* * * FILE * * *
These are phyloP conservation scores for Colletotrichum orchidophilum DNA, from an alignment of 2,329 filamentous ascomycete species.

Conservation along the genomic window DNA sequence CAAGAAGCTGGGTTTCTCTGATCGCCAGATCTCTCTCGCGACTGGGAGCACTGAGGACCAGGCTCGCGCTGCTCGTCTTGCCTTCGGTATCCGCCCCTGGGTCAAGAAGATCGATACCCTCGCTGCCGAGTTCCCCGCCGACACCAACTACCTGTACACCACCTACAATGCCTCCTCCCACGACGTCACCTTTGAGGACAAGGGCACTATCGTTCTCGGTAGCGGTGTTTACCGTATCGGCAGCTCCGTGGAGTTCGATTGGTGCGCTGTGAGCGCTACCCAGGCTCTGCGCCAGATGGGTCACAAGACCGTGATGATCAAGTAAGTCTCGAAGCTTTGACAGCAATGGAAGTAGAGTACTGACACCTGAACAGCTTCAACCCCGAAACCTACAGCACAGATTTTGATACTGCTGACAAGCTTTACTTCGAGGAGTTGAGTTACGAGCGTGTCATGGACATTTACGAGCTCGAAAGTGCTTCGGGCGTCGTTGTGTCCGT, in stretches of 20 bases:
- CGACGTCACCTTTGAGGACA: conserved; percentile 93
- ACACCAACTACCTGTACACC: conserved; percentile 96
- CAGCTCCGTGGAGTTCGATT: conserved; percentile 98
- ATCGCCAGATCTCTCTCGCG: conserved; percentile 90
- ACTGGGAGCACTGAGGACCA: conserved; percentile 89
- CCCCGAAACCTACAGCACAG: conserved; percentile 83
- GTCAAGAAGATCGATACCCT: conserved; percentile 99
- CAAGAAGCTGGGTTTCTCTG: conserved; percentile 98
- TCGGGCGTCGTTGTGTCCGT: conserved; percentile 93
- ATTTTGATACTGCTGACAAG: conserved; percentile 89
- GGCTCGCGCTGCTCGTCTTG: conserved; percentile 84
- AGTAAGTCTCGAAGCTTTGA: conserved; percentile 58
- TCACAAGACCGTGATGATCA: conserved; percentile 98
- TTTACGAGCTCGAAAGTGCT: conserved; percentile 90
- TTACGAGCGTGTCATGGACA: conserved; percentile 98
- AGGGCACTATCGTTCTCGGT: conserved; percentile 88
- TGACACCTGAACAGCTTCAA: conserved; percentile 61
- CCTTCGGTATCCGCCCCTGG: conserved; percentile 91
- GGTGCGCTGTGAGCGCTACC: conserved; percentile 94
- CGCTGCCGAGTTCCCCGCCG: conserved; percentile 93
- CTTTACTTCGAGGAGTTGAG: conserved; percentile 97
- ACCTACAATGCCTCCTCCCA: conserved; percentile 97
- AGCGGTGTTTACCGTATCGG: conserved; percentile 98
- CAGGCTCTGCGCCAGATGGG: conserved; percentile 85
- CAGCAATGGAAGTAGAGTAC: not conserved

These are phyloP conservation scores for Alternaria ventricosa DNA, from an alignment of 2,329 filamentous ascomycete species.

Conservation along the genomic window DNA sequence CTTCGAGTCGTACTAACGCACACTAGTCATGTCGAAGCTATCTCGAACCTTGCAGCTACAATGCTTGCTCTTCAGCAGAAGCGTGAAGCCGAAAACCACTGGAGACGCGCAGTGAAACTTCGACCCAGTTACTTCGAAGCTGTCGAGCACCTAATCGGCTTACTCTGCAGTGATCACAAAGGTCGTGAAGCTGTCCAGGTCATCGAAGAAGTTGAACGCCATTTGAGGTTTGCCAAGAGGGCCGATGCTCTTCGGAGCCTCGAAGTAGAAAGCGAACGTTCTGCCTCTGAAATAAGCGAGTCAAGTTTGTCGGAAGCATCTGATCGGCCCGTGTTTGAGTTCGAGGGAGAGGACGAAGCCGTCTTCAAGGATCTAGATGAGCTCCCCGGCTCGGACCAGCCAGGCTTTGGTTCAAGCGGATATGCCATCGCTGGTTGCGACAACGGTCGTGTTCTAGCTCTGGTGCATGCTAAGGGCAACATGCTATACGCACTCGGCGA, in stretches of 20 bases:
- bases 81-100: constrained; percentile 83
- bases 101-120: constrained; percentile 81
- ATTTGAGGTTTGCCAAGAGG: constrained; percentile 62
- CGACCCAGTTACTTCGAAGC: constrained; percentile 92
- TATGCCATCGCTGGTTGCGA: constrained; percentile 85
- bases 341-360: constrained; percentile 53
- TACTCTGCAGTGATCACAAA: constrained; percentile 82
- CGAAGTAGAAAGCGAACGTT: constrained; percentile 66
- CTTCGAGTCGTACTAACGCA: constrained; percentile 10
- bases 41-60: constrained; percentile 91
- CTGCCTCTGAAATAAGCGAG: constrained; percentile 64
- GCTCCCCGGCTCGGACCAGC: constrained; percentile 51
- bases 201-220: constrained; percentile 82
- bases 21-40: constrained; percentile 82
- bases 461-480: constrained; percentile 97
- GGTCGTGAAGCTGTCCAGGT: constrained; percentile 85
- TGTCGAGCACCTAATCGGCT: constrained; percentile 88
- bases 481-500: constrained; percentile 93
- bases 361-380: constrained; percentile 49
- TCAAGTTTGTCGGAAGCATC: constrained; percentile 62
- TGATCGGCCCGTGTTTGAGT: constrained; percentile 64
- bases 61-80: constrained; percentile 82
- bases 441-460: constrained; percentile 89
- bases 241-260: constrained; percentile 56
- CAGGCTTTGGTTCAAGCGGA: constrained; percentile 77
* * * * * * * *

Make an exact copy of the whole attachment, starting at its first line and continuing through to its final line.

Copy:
These are phyloP conservation scores for Colletotrichum orchidophilum DNA, from an alignment of 2,329 filamentous ascomycete species.

Conservation along the genomic window DNA sequence CAAGAAGCTGGGTTTCTCTGATCGCCAGATCTCTCTCGCGACTGGGAGCACTGAGGACCAGGCTCGCGCTGCTCGTCTTGCCTTCGGTATCCGCCCCTGGGTCAAGAAGATCGATACCCTCGCTGCCGAGTTCCCCGCCGACACCAACTACCTGTACACCACCTACAATGCCTCCTCCCACGACGTCACCTTTGAGGACAAGGGCACTATCGTTCTCGGTAGCGGTGTTTACCGTATCGGCAGCTCCGTGGAGTTCGATTGGTGCGCTGTGAGCGCTACCCAGGCTCTGCGCCAGATGGGTCACAAGACCGTGATGATCAAGTAAGTCTCGAAGCTTTGACAGCAATGGAAGTAGAGTACTGACACCTGAACAGCTTCAACCCCGAAACCTACAGCACAGATTTTGATACTGCTGACAAGCTTTACTTCGAGGAGTTGAGTTACGAGCGTGTCATGGACATTTACGAGCTCGAAAGTGCTTCGGGCGTCGTTGTGTCCGT, in stretches of 20 bases:
- CGACGTCACCTTTGAGGACA: conserved; percentile 93
- ACACCAACTACCTGTACACC: conserved; percentile 96
- CAGCTCCGTGGAGTTCGATT: conserved; percentile 98
- ATCGCCAGATCTCTCTCGCG: conserved; percentile 90
- ACTGGGAGCACTGAGGACCA: conserved; percentile 89
- CCCCGAAACCTACAGCACAG: conserved; percentile 83
- GTCAAGAAGATCGATACCCT: conserved; percentile 99
- CAAGAAGCTGGGTTTCTCTG: conserved; percentile 98
- TCGGGCGTCGTTGTGTCCGT: conserved; percentile 93
- ATTTTGATACTGCTGACAAG: conserved; percentile 89
- GGCTCGCGCTGCTCGTCTTG: conserved; percentile 84
- AGTAAGTCTCGAAGCTTTGA: conserved; percentile 58
- TCACAAGACCGTGATGATCA: conserved; percentile 98
- TTTACGAGCTCGAAAGTGCT: conserved; percentile 90
- TTACGAGCGTGTCATGGACA: conserved; percentile 98
- AGGGCACTATCGTTCTCGGT: conserved; percentile 88
- TGACACCTGAACAGCTTCAA: conserved; percentile 61
- CCTTCGGTATCCGCCCCTGG: conserved; percentile 91
- GGTGCGCTGTGAGCGCTACC: conserved; percentile 94
- CGCTGCCGAGTTCCCCGCCG: conserved; percentile 93
- CTTTACTTCGAGGAGTTGAG: conserved; percentile 97
- ACCTACAATGCCTCCTCCCA: conserved; percentile 97
- AGCGGTGTTTACCGTATCGG: conserved; percentile 98
- CAGGCTCTGCGCCAGATGGG: conserved; percentile 85
- CAGCAATGGAAGTAGAGTAC: not conserved

These are phyloP conservation scores for Alternaria ventricosa DNA, from an alignment of 2,329 filamentous ascomycete species.

Conservation along the genomic window DNA sequence CTTCGAGTCGTACTAACGCACACTAGTCATGTCGAAGCTATCTCGAACCTTGCAGCTACAATGCTTGCTCTTCAGCAGAAGCGTGAAGCCGAAAACCACTGGAGACGCGCAGTGAAACTTCGACCCAGTTACTTCGAAGCTGTCGAGCACCTAATCGGCTTACTCTGCAGTGATCACAAAGGTCGTGAAGCTGTCCAGGTCATCGAAGAAGTTGAACGCCATTTGAGGTTTGCCAAGAGGGCCGATGCTCTTCGGAGCCTCGAAGTAGAAAGCGAACGTTCTGCCTCTGAAATAAGCGAGTCAAGTTTGTCGGAAGCATCTGATCGGCCCGTGTTTGAGTTCGAGGGAGAGGACGAAGCCGTCTTCAAGGATCTAGATGAGCTCCCCGGCTCGGACCAGCCAGGCTTTGGTTCAAGCGGATATGCCATCGCTGGTTGCGACAACGGTCGTGTTCTAGCTCTGGTGCATGCTAAGGGCAACATGCTATACGCACTCGGCGA, in stretches of 20 bases:
- bases 81-100: constrained; percentile 83
- bases 101-120: constrained; percentile 81
- ATTTGAGGTTTGCCAAGAGG: constrained; percentile 62
- CGACCCAGTTACTTCGAAGC: constrained; percentile 92
- TATGCCATCGCTGGTTGCGA: constrained; percentile 85
- bases 341-360: constrained; percentile 53
- TACTCTGCAGTGATCACAAA: constrained; percentile 82
- CGAAGTAGAAAGCGAACGTT: constrained; percentile 66
- CTTCGAGTCGTACTAACGCA: constrained; percentile 10
- bases 41-60: constrained; percentile 91
- CTGCCTCTGAAATAAGCGAG: constrained; percentile 64
- GCTCCCCGGCTCGGACCAGC: constrained; percentile 51
- bases 201-220: constrained; percentile 82
- bases 21-40: constrained; percentile 82
- bases 461-480: constrained; percentile 97
- GGTCGTGAAGCTGTCCAGGT: constrained; percentile 85
- TGTCGAGCACCTAATCGGCT: constrained; percentile 88
- bases 481-500: constrained; percentile 93
- bases 361-380: constrained; percentile 49
- TCAAGTTTGTCGGAAGCATC: constrained; percentile 62
- TGATCGGCCCGTGTTTGAGT: constrained; percentile 64
- bases 61-80: constrained; percentile 82
- bases 441-460: constrained; percentile 89
- bases 241-260: constrained; percentile 56
- CAGGCTTTGGTTCAAGCGGA: constrained; percentile 77